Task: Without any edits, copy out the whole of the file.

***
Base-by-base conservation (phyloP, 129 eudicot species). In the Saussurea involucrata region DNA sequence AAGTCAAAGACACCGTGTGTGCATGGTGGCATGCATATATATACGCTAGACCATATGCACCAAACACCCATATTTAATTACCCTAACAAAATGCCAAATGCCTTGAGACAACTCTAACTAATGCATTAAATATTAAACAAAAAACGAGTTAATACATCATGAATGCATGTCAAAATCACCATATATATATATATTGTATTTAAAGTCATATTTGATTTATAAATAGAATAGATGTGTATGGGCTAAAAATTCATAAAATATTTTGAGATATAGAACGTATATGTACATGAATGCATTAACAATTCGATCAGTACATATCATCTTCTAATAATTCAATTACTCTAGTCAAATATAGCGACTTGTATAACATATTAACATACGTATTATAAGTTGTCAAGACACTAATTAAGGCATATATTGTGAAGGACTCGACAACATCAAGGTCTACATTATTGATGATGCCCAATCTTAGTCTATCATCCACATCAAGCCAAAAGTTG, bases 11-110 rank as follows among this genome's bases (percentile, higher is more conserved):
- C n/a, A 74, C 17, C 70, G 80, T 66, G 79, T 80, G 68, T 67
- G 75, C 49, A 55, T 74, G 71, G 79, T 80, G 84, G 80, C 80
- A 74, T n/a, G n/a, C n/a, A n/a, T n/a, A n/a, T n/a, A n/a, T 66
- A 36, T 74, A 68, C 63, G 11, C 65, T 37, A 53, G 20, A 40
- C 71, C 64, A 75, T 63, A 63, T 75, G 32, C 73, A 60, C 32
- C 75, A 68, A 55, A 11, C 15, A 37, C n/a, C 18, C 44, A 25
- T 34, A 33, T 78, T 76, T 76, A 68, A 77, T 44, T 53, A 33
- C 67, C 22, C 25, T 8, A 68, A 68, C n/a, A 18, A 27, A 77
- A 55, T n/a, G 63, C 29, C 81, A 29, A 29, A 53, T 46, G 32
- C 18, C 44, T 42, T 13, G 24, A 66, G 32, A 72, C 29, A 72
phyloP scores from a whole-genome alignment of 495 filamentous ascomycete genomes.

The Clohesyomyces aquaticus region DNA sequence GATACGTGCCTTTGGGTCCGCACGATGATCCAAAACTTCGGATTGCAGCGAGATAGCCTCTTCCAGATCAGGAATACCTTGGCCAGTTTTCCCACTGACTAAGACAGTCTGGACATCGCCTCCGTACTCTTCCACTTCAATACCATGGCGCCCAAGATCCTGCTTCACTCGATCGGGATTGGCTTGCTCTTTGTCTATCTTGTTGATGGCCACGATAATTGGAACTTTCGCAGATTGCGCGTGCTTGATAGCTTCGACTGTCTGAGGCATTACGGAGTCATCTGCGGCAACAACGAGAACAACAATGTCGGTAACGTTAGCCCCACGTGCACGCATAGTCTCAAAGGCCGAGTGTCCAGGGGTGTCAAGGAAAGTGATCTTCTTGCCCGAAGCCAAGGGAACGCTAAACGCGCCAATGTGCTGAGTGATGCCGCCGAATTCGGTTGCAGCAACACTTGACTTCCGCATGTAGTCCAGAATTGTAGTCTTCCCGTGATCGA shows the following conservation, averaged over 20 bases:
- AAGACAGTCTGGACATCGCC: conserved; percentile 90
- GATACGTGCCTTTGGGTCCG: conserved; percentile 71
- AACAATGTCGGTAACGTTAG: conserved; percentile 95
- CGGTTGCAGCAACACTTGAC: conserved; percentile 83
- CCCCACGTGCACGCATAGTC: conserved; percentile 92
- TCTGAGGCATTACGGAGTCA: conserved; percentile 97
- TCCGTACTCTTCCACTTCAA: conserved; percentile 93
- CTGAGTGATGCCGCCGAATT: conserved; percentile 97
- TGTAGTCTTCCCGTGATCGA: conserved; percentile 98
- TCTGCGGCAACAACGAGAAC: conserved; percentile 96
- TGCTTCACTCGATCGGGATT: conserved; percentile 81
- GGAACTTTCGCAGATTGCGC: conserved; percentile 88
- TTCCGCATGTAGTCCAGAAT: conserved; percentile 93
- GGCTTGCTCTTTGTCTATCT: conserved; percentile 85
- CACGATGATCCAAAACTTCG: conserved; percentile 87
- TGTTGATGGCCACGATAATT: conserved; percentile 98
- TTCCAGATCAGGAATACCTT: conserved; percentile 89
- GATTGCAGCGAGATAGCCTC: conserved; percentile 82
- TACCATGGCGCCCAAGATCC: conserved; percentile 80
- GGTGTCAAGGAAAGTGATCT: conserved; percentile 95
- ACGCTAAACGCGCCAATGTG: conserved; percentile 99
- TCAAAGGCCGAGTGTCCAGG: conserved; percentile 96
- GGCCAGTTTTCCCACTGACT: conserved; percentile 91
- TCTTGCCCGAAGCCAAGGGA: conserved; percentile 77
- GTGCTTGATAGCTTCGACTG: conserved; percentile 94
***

Base-by-base conservation (phyloP, 129 eudicot species). In the Saussurea involucrata region DNA sequence AAGTCAAAGACACCGTGTGTGCATGGTGGCATGCATATATATACGCTAGACCATATGCACCAAACACCCATATTTAATTACCCTAACAAAATGCCAAATGCCTTGAGACAACTCTAACTAATGCATTAAATATTAAACAAAAAACGAGTTAATACATCATGAATGCATGTCAAAATCACCATATATATATATATTGTATTTAAAGTCATATTTGATTTATAAATAGAATAGATGTGTATGGGCTAAAAATTCATAAAATATTTTGAGATATAGAACGTATATGTACATGAATGCATTAACAATTCGATCAGTACATATCATCTTCTAATAATTCAATTACTCTAGTCAAATATAGCGACTTGTATAACATATTAACATACGTATTATAAGTTGTCAAGACACTAATTAAGGCATATATTGTGAAGGACTCGACAACATCAAGGTCTACATTATTGATGATGCCCAATCTTAGTCTATCATCCACATCAAGCCAAAAGTTG, bases 11-110 rank as follows among this genome's bases (percentile, higher is more conserved):
- C n/a, A 74, C 17, C 70, G 80, T 66, G 79, T 80, G 68, T 67
- G 75, C 49, A 55, T 74, G 71, G 79, T 80, G 84, G 80, C 80
- A 74, T n/a, G n/a, C n/a, A n/a, T n/a, A n/a, T n/a, A n/a, T 66
- A 36, T 74, A 68, C 63, G 11, C 65, T 37, A 53, G 20, A 40
- C 71, C 64, A 75, T 63, A 63, T 75, G 32, C 73, A 60, C 32
- C 75, A 68, A 55, A 11, C 15, A 37, C n/a, C 18, C 44, A 25
- T 34, A 33, T 78, T 76, T 76, A 68, A 77, T 44, T 53, A 33
- C 67, C 22, C 25, T 8, A 68, A 68, C n/a, A 18, A 27, A 77
- A 55, T n/a, G 63, C 29, C 81, A 29, A 29, A 53, T 46, G 32
- C 18, C 44, T 42, T 13, G 24, A 66, G 32, A 72, C 29, A 72
phyloP scores from a whole-genome alignment of 495 filamentous ascomycete genomes.

The Clohesyomyces aquaticus region DNA sequence GATACGTGCCTTTGGGTCCGCACGATGATCCAAAACTTCGGATTGCAGCGAGATAGCCTCTTCCAGATCAGGAATACCTTGGCCAGTTTTCCCACTGACTAAGACAGTCTGGACATCGCCTCCGTACTCTTCCACTTCAATACCATGGCGCCCAAGATCCTGCTTCACTCGATCGGGATTGGCTTGCTCTTTGTCTATCTTGTTGATGGCCACGATAATTGGAACTTTCGCAGATTGCGCGTGCTTGATAGCTTCGACTGTCTGAGGCATTACGGAGTCATCTGCGGCAACAACGAGAACAACAATGTCGGTAACGTTAGCCCCACGTGCACGCATAGTCTCAAAGGCCGAGTGTCCAGGGGTGTCAAGGAAAGTGATCTTCTTGCCCGAAGCCAAGGGAACGCTAAACGCGCCAATGTGCTGAGTGATGCCGCCGAATTCGGTTGCAGCAACACTTGACTTCCGCATGTAGTCCAGAATTGTAGTCTTCCCGTGATCGA shows the following conservation, averaged over 20 bases:
- AAGACAGTCTGGACATCGCC: conserved; percentile 90
- GATACGTGCCTTTGGGTCCG: conserved; percentile 71
- AACAATGTCGGTAACGTTAG: conserved; percentile 95
- CGGTTGCAGCAACACTTGAC: conserved; percentile 83
- CCCCACGTGCACGCATAGTC: conserved; percentile 92
- TCTGAGGCATTACGGAGTCA: conserved; percentile 97
- TCCGTACTCTTCCACTTCAA: conserved; percentile 93
- CTGAGTGATGCCGCCGAATT: conserved; percentile 97
- TGTAGTCTTCCCGTGATCGA: conserved; percentile 98
- TCTGCGGCAACAACGAGAAC: conserved; percentile 96
- TGCTTCACTCGATCGGGATT: conserved; percentile 81
- GGAACTTTCGCAGATTGCGC: conserved; percentile 88
- TTCCGCATGTAGTCCAGAAT: conserved; percentile 93
- GGCTTGCTCTTTGTCTATCT: conserved; percentile 85
- CACGATGATCCAAAACTTCG: conserved; percentile 87
- TGTTGATGGCCACGATAATT: conserved; percentile 98
- TTCCAGATCAGGAATACCTT: conserved; percentile 89
- GATTGCAGCGAGATAGCCTC: conserved; percentile 82
- TACCATGGCGCCCAAGATCC: conserved; percentile 80
- GGTGTCAAGGAAAGTGATCT: conserved; percentile 95
- ACGCTAAACGCGCCAATGTG: conserved; percentile 99
- TCAAAGGCCGAGTGTCCAGG: conserved; percentile 96
- GGCCAGTTTTCCCACTGACT: conserved; percentile 91
- TCTTGCCCGAAGCCAAGGGA: conserved; percentile 77
- GTGCTTGATAGCTTCGACTG: conserved; percentile 94